He shuffled down the ramp with the others, like cattle at a market. People like that filled him with disgust. Even though Ferra had remained neutral in the war which now swept the continents, the influx of jobseekers and refugees was filling it with seething humanity and had laid waste to it nevertheless. This was no longer the Iron City, birthplace of the Manufactorum, one of the Five Great Cities, as portrayed in the histories. This was a spoil heap of the world; the iron had corroded. Watching the newcomers flocking to the food stalls, bartering for meagre portions with the valuables they had guarded so closely on the journey here evoked nothing within him. He had no pity for the families with gaunt children that filled the doorways of nearby boarded up shops and houses, their faces streaked with grime from the steam vents that lined the gutters.

The war would drag Ferra in sooner or later, and by the end of the next cycle most of them would be dead or dying; of that, he was certain. He strode down the street, ignoring the cries of pedlars and pleas of beggars. There was work to be done, and while strictly speaking it was against the Charter that Seals were issued with time constraints, the Magister had nevertheless made it clear that this Seal was to be carried out as swiftly as possible. Somewhere to sleep, somewhere to watch and somewhere to hide, he would need all of these later but somewhere to sleep was most important at this time.

 

The hunter amongst the prey

While I wouldn’t be able to include this directly within the story, below is effectively the “Arrival of an Assassin” introduction told from a completely different viewpoint and voice.

I noticed him when he got on the transport; he wasn’t like the rest of us. I mean, he looked normal enough – a little taller, perhaps, and broader than some of the men there, but certainly not some hulking giant. No, it wasn’t that which caught my eye; it was the way he moved. He looked solid, hard like rock, but when he moved it was like water. My family comes from the Destria Plains, and he reminded me of the predators that we had out there; graceful, and deadly. And like them, when he stopped moving, he disappeared. Not literally of course, that would sure have caused a commotion given how cramped we were in that dank cabin, but he just blended in. If I hadn’t been staring at the hatch when he came in I probably wouldn’t have even noticed him, and I doubt any of the others did.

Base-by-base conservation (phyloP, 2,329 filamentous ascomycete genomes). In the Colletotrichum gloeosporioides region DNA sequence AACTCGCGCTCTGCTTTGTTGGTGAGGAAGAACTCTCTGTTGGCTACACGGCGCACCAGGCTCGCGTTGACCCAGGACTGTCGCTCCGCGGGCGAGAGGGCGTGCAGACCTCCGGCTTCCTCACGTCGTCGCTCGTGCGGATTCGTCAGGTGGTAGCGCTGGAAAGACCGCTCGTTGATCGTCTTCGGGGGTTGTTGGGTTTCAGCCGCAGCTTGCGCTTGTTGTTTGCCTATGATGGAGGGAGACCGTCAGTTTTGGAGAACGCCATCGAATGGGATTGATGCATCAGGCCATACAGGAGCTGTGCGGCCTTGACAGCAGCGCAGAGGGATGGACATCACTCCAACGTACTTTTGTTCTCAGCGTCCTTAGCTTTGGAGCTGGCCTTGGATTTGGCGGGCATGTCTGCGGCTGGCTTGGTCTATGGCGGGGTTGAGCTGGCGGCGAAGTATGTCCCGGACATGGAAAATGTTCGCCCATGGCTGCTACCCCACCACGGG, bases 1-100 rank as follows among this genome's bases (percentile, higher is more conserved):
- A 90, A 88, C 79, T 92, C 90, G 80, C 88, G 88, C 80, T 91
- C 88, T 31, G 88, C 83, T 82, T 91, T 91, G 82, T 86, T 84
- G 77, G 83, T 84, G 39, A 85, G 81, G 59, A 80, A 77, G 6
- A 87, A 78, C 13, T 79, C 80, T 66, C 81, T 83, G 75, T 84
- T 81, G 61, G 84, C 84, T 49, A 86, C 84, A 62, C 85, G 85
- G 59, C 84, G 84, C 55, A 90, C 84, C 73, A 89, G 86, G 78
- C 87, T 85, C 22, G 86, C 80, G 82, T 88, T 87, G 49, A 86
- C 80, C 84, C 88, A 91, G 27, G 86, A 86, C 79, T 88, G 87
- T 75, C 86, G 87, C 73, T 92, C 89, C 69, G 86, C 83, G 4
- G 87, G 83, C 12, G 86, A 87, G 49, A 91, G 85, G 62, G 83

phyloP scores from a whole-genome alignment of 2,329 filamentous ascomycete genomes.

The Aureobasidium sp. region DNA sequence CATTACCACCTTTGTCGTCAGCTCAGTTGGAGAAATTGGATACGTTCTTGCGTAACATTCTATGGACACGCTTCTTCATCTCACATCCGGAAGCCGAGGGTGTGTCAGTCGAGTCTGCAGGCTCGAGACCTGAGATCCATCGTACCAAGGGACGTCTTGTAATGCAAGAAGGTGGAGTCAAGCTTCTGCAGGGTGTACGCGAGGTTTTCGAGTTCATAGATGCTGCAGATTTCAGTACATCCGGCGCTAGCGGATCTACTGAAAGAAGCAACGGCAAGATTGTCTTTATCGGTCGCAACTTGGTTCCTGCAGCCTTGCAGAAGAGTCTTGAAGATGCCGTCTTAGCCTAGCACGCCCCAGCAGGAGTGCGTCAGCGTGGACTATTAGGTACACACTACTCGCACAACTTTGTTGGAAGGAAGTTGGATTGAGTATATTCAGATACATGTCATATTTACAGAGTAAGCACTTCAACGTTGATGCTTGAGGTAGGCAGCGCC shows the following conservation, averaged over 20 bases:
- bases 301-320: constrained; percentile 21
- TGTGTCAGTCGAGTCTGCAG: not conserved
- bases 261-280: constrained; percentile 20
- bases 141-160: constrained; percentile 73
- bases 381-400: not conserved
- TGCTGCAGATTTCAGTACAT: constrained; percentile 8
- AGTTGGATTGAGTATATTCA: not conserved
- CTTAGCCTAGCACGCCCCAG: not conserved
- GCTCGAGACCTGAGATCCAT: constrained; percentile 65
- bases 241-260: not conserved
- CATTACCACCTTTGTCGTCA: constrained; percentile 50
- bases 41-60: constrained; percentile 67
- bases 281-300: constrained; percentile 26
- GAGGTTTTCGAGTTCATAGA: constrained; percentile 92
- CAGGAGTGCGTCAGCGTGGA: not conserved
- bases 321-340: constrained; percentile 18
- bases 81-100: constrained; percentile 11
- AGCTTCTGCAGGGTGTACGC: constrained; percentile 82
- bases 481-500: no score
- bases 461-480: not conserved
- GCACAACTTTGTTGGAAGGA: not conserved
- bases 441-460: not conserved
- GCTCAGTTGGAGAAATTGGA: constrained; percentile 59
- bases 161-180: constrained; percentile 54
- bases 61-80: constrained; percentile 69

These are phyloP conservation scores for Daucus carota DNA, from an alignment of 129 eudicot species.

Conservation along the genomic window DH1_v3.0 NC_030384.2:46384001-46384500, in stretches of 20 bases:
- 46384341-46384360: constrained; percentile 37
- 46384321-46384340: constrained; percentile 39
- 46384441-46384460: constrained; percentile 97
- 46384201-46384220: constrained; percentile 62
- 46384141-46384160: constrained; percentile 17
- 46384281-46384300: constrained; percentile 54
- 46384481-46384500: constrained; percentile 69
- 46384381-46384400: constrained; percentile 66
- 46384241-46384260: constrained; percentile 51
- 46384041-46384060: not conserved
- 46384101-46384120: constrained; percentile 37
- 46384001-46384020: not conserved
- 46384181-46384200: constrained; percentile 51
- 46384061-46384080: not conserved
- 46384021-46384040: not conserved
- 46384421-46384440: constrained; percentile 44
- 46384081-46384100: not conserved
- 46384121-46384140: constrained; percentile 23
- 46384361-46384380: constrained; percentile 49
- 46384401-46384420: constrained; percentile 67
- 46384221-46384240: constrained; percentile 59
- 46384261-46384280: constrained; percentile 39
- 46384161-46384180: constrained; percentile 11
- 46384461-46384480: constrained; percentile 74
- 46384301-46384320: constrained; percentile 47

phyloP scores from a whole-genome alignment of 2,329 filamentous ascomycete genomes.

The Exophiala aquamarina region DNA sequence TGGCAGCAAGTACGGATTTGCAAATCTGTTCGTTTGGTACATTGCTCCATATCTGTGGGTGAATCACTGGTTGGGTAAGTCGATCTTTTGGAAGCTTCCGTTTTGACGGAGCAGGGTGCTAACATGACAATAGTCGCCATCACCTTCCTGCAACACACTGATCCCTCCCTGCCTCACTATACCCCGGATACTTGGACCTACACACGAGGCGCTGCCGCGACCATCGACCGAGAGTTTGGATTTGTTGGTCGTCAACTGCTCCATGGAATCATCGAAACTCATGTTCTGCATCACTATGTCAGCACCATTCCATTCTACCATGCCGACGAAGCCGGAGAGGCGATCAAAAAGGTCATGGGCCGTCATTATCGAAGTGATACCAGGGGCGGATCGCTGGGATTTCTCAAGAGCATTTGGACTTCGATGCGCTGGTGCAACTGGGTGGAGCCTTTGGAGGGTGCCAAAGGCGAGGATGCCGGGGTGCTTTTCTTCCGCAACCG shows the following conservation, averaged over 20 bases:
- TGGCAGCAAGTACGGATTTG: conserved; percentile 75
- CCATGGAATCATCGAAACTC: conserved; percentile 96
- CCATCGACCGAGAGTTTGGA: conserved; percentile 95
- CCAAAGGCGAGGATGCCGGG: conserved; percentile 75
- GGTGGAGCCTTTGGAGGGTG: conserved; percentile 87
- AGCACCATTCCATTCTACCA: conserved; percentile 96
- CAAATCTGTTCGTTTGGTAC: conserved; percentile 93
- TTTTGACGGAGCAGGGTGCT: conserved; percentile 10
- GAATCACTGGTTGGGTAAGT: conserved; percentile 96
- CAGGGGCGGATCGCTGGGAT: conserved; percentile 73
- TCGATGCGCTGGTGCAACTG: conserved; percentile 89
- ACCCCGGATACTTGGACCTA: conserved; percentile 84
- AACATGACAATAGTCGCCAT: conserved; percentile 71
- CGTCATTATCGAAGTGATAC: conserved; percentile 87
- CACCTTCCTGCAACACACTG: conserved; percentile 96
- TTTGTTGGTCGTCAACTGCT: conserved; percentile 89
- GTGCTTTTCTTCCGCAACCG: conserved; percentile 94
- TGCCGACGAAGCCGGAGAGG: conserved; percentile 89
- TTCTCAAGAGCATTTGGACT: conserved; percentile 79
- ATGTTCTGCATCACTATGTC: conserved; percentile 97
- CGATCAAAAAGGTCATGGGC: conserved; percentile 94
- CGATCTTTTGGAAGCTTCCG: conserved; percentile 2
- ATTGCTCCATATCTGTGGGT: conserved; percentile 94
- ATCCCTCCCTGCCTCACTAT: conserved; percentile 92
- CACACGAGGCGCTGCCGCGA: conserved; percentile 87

Once or twice during the journey, when my mind started to wander, thinking about Ferra and the work I would be able to get there, I lost track of him. I panicked and it took me some time to find him again although he never moved from his spot. It was as if your eyes just slid off him unless you concentrated. It wasn’t magic though, and he didn’t look like any sort of Arcanist.

The more I watched him, the more he seemed to differ from everyone else there. Where the other passengers bore the haunted look of refugees who had seen too much, or wore their excitement all over their faces, he had nothing. His face was completely impassive, and I mean completely. Usually when people try to look like that to impress or intimidate others they look stern or irritated, but not him. He also barely moved a muscle for the entire trip as far as I could tell. He rocked with the motion of the ‘steamer like the rest of us, but he didn’t shift position. Only when we had stopped did he start looking like something other than a mannequin. He took one look around him, and I’m sure that for a second he looked repulsed by us. No, perhaps not repulsed, more like a look of contempt. I looked away then; I didn’t want to be noticed.

I lost sight of him as we moved down the ramp, steam from the engines wafting over us, people jostling and peering around trying to get a look at everything, perhaps looking for people to meet them. As I joined a crowd surrounding a curried meat stall, I looked down the main street leading from the station and caught sight of him once more. Again I was put in mind of a great cat of the plains, only he didn’t seem to be on the prowl; I realised that he was stalking his prey already. The crowd shifted, someone jostled me, and I could see him no longer. In some small way, I felt relieved.